60 Years of the Cog Find: An Excavator Unlocks Hanseatic History
The Bremen Cog: sensational find - research object - milestone in shipping history. October 8, 2022 marks the 60th anniversary of its discovery. Celebrated today, almost overlooked then: The recovery of the world's best-preserved medieval merchant ship began with trouble at a construction site. The Kogge Fund anniversary is celebrated by the German Maritime Museum (DSM) / Leibniz Institute for Maritime History in Bremerhaven with the opening of the interactive shipyard model showing shipbuilding 4.0.
Wood, always hard, heavy wood clogs the so-called stone box of the Belgian suction hopper dredger "Arlesienne" on which Albert Baumann is on duty in the night of October 8-9, 1962. The deck crew from Belgium, Holland and Germany sweat, groan and swear because the pump is on strike. Baumann, 24, from Greetsiel, actually earns his money in fishing. In his home country, however, there is a lack of orders. In Bremen, business is booming at the Port of Europe and a new turning basin is needed quickly. So Baumann hires on as a deckhand on the suction dredger, working night shifts to drive the expansion forward. Where sand is supposed to be excavated, he now steadily fishes wood from the depths of the Weser. He drags the pieces of wood into a rowboat and throws them onto a sports field on the bank. "I immediately saw that it was oak wood. That it was an old ship, however, was not to be thought of. We couldn't recognize it at night." The next morning, the groundskeeper from the sports field has already disposed of the centuries-old frames. In the water of the Weser, the outline of a ship that has tipped over onto its side is suddenly visible. Despite the high time pressure, the deckhands stop work for the time being. Puzzled, they look at the wooden skeleton they have unearthed.
Sensational find - and still a research project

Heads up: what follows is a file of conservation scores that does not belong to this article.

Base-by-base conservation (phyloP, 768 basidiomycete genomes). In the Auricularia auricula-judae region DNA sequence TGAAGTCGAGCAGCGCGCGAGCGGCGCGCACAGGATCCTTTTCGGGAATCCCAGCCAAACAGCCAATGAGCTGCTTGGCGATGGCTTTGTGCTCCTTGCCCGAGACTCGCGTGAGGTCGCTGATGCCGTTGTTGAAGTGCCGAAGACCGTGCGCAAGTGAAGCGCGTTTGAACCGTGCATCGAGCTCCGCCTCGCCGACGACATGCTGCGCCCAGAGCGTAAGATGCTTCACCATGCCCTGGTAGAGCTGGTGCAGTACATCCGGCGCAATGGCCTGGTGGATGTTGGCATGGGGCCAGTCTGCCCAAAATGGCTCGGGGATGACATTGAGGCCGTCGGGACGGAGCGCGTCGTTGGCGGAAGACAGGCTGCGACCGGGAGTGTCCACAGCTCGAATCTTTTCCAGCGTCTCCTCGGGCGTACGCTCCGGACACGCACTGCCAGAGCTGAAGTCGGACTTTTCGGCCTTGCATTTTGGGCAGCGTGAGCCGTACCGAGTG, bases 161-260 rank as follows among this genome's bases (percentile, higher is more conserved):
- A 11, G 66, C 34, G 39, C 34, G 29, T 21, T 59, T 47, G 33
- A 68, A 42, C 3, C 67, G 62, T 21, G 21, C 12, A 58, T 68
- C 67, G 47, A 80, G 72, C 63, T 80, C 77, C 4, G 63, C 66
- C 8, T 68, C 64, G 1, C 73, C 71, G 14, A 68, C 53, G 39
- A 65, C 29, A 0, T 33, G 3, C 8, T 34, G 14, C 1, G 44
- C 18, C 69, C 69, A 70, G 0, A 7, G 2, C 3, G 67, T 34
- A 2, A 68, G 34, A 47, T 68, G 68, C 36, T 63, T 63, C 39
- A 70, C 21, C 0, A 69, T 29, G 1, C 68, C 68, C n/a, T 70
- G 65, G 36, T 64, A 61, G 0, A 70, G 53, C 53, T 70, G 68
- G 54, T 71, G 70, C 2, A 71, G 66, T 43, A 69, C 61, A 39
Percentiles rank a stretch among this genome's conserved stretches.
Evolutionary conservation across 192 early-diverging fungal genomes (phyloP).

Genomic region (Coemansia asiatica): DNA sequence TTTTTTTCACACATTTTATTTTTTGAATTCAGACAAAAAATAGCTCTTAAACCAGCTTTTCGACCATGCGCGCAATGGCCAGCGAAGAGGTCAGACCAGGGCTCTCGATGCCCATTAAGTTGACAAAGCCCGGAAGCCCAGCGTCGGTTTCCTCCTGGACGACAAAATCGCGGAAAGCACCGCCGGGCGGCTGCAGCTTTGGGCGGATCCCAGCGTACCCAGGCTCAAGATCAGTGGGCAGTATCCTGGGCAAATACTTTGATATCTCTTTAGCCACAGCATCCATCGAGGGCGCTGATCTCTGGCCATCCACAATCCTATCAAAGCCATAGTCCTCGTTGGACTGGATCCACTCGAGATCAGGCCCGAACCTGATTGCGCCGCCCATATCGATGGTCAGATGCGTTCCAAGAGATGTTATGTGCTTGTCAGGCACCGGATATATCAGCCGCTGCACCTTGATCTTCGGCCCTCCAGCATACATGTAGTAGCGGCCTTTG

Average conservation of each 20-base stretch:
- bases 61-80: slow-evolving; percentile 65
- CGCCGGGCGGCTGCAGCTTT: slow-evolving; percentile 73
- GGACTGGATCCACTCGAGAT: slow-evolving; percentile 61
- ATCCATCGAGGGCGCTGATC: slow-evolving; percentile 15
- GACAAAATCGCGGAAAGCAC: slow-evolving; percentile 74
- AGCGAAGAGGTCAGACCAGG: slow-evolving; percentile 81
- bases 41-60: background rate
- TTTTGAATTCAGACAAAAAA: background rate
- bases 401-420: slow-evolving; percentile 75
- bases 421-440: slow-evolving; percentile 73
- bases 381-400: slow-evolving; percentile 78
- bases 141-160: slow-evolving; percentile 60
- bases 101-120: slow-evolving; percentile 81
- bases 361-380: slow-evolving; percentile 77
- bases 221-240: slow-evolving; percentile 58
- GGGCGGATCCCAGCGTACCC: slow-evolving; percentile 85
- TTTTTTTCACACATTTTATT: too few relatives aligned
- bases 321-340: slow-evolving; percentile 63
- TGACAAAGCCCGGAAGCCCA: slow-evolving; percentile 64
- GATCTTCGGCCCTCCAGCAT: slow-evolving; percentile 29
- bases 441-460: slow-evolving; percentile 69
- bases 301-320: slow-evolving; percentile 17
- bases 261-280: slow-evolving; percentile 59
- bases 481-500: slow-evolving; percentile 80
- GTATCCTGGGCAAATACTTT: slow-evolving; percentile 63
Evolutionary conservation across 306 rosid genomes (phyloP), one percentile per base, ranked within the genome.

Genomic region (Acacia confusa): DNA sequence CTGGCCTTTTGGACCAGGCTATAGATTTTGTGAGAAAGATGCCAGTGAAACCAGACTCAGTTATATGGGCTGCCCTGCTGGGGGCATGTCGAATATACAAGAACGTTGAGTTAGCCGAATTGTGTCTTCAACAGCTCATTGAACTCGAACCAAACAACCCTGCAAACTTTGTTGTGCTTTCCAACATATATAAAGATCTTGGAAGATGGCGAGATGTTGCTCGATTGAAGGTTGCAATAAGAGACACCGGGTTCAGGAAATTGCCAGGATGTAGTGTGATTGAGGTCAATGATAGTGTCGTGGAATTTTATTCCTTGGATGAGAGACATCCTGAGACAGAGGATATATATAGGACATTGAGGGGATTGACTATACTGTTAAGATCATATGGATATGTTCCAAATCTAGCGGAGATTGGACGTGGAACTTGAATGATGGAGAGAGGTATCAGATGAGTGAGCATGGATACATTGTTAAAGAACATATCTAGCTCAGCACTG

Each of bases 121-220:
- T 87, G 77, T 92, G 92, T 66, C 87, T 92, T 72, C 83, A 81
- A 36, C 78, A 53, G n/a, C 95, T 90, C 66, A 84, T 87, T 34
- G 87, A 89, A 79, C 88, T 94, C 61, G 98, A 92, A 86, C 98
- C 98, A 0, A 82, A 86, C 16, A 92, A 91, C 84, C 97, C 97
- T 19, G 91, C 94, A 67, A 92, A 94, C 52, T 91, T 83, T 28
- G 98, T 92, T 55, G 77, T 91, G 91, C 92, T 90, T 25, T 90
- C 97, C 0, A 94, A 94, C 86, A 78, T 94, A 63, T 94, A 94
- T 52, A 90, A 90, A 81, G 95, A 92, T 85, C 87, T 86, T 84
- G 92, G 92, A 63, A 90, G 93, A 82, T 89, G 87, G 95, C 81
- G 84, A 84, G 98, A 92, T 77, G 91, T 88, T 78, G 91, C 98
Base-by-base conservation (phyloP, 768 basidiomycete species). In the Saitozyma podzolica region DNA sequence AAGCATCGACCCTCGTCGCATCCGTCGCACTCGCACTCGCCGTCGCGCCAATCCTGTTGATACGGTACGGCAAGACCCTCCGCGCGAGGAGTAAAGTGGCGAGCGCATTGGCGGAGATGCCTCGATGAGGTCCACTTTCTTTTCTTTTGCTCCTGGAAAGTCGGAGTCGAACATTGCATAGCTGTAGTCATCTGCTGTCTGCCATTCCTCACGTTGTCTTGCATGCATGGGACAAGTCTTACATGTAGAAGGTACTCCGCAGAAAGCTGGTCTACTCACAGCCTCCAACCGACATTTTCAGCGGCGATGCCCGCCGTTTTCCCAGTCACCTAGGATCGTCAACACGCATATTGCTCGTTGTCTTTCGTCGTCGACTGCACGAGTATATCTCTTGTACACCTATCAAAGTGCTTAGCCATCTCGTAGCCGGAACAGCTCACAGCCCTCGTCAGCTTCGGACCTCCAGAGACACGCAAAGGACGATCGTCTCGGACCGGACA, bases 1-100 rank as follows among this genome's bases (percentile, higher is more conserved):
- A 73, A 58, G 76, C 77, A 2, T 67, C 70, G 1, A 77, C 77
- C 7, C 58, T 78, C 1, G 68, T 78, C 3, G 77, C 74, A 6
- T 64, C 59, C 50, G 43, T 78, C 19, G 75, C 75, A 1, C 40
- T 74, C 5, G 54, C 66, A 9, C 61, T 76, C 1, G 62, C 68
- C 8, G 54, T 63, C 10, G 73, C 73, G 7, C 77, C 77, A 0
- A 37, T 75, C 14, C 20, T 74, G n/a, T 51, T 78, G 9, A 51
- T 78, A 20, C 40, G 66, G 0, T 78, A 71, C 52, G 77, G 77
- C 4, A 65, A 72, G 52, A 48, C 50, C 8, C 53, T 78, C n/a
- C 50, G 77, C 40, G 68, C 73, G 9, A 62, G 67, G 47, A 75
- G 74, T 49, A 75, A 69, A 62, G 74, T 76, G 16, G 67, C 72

What kind of ship is it? Baumann has no idea that he and his colleagues have stumbled upon a cultural and historical treasure - the Bremen cog from 1380, the best preserved merchant ship of the Middle Ages and today the DSM's leading exhibit. Siegfried Fliedner, head of the shipping department at Bremen's Focke Museum, rushes to the site in the morning, examines the wreck and determines it to be a Cog.
After the salvage, the challenges are great: A puzzle of more than 2000 pieces wants to be put together. The interdisciplinary science team is spending a long time investigating how the centuries-old wooden structure can be permanently displayed. Weser silt has preserved the wreck perfectly so far. When exposed to air, the wood threatens to deform and crumble. Wood chemists find a method that paves the way for the preservation of other wooden ships, such as the Swedish Vasa. An important step in hardening the wood is the nearly 20-year bath in the artificial wax polyethylene glycol (PEG). It was not until 2000, 38 years after the find, that reconstruction and the highly complex conservation process were completed.
Even 60 years after its discovery, the cog remains in the focus of science: modern methods of preventive conservation such as photogrammetry are regularly used to determine whether the wood continues to work.
Later, when Albert Baumann stands in front of the reconstructed Cog at the DSM, he marvels at the 20-meter-long and eight-meter-wide wreck. The incomplete side makes him wonder: "Those were certainly the frames that we accidentally dredged back then," recalls the now 84-year-old man from Wahl Bremen. "We had no idea that we had stumbled upon a sensational find." Today, a small metal sculpture on the banks of the Weser commemorates the historic find in Bremen-Woltmershausen.
DSM celebrates the cog - shipbuilding past and present
On the 60th anniversary of the find, the DSM invites visitors to an exciting look at shipbuilding today. Right next to the medieval merchant ship, the interactive shipyard model offers insight into shipbuilding today. The special exhibition "Steel and Bytes - A Ship is Built" can be visited from 1 p.m. on Saturday, October 1.
Results of the latest research projects around the cog will soon be on display in exhibitions: "Ever onward - the Hanseatic League in the North Atlantic" opens in spring 2023. The show shows that Bremen and Hamburg merchants were already bringing goods to the northern Scottish Shetlands and Orkney in the days of the Hanseatic League.
For the project "Digital Materialities. Virtual and Analogue Forms of Exhibition" project, among other things, finds from the cog are being examined using the latest scanning technology. The objects and digital copies will be on display from fall 2023.
Prof. Dr. Ruth Schilling